Healthcare budget: India to miss family planning goals

NEW DELHI:At current health budgets, India will miss the family planning goal it pledged it will reach at FP2020, the global partnership for protection of reproductive rights of women and girls.

Healthcare budget: India to miss family planning goals

ROBINSINGH@TRIBUNE.COM

Aditi Tandon

Tribune News Service

New Delhi, June 3

At current health budgets, India will miss the family planning goal it pledged it will reach at FP2020, the global partnership for protection of reproductive rights of women and girls.

The country needs to significantly raise its budget for family planning to meet the FP2020 pledge of covering 48 million new users by that year. A new study by the Population Foundation of India (PFI), which works on development issues, shows that India needs to spend about Rs 15,800 crore from 2013 to 2020 to meet the commitment.

“Any gaps would cost the country dearly in terms of high maternal and infant mortality and morbidity, and poor child health resulting from badly spaced pregnancies,” PFI says. India has the highest global burden of neonatal mortality contributing 20 per cent of deaths annually.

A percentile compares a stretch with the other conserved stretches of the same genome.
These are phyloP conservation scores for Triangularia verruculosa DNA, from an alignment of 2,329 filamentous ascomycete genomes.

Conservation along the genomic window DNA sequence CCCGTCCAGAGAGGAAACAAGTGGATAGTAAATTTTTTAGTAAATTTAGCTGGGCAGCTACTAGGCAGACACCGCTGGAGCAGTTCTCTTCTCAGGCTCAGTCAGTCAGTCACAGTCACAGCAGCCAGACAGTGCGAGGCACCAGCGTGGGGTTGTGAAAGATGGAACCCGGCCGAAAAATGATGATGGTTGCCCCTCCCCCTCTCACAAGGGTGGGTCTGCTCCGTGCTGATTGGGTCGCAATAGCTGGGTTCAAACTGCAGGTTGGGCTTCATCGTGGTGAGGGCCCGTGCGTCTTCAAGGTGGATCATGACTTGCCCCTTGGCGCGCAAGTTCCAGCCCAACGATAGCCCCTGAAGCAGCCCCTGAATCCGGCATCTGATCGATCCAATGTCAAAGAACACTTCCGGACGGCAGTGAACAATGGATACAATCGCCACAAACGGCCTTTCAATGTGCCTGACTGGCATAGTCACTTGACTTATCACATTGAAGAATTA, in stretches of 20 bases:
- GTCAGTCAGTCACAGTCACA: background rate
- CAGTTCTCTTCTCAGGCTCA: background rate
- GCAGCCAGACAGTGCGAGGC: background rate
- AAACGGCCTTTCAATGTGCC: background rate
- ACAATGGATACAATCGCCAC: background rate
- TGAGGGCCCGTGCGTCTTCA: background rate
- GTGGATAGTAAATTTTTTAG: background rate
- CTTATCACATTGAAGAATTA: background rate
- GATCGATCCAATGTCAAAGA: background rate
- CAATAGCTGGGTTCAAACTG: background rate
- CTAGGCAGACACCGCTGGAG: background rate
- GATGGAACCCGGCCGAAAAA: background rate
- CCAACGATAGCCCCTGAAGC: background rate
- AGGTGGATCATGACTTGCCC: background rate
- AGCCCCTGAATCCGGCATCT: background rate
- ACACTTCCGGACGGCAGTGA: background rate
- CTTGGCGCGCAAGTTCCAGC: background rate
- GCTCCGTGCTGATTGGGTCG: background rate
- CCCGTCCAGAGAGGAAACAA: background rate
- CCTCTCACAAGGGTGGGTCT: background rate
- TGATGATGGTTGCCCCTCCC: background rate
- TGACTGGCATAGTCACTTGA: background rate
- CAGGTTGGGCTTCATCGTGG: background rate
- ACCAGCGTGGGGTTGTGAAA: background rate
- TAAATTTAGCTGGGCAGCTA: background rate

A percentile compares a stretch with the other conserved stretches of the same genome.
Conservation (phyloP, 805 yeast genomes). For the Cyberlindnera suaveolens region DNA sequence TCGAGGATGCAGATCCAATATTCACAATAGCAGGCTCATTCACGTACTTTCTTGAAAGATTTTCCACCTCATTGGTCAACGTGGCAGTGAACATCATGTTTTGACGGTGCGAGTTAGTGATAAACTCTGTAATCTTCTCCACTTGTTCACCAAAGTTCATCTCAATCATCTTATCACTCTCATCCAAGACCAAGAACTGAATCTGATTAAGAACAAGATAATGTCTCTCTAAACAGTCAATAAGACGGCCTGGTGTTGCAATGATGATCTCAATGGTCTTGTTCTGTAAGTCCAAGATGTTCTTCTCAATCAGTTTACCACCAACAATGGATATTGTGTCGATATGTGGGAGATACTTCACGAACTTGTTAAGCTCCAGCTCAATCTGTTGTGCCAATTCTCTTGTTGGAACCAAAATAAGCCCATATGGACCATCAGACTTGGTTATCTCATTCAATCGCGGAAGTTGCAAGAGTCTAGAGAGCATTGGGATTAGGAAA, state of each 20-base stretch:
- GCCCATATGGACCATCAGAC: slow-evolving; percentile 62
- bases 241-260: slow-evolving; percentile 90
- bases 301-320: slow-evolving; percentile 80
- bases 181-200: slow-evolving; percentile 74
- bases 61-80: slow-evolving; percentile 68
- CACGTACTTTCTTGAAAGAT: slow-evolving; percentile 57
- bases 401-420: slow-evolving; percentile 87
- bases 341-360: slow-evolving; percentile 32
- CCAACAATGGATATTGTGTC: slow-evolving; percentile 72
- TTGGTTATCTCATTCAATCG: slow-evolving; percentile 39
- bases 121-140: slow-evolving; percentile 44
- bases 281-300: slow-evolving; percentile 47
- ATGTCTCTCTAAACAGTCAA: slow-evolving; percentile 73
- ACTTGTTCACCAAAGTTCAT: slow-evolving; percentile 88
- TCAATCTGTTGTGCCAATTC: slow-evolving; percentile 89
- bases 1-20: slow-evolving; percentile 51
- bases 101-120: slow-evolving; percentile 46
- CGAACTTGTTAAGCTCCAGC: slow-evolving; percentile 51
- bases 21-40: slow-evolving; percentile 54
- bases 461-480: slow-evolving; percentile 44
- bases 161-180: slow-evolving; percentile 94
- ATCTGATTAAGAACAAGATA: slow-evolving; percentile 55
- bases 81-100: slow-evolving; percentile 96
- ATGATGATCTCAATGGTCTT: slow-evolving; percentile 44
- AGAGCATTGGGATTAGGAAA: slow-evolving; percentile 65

Eight Empowered Action Group states of Bihar, Jharkhand, Madhya Pradesh, Chhattisgarh, Odisha, Rajasthan, Uttar Pradesh and Uttarakhand as well as Assam and Himachal Pradesh need more focus, the study says.

It notes that family planning, almost fully funded by the Centre, has received very little attention as compared to other health programmes. Family welfare, which includes the budget for family planning, constituted only 4 per cent of the 2014-15 Health and Family Welfare budget.

Family planning components in this budget include central procurement of contraceptives, the funding of social marketing projects, national-level communication activities and premium for Family Planning Insurance (for compensation against contraceptive failures). These constituted approximately 25 per cent of the total family welfare budget of the Centre in 2014-15. The share for family planning within the larger family welfare budget has been reduced to around 10-15 per cent.

PFI Executive Director Poonam Muttreja says: “The Centre funds family planning in states through two channels – Family Welfare budget head and the National Health Mission (NHM). Though the allocation for family planning increased by 47 per cent from 2013-14 to 2015-16 under NHM, it still fell short of the required amount.”

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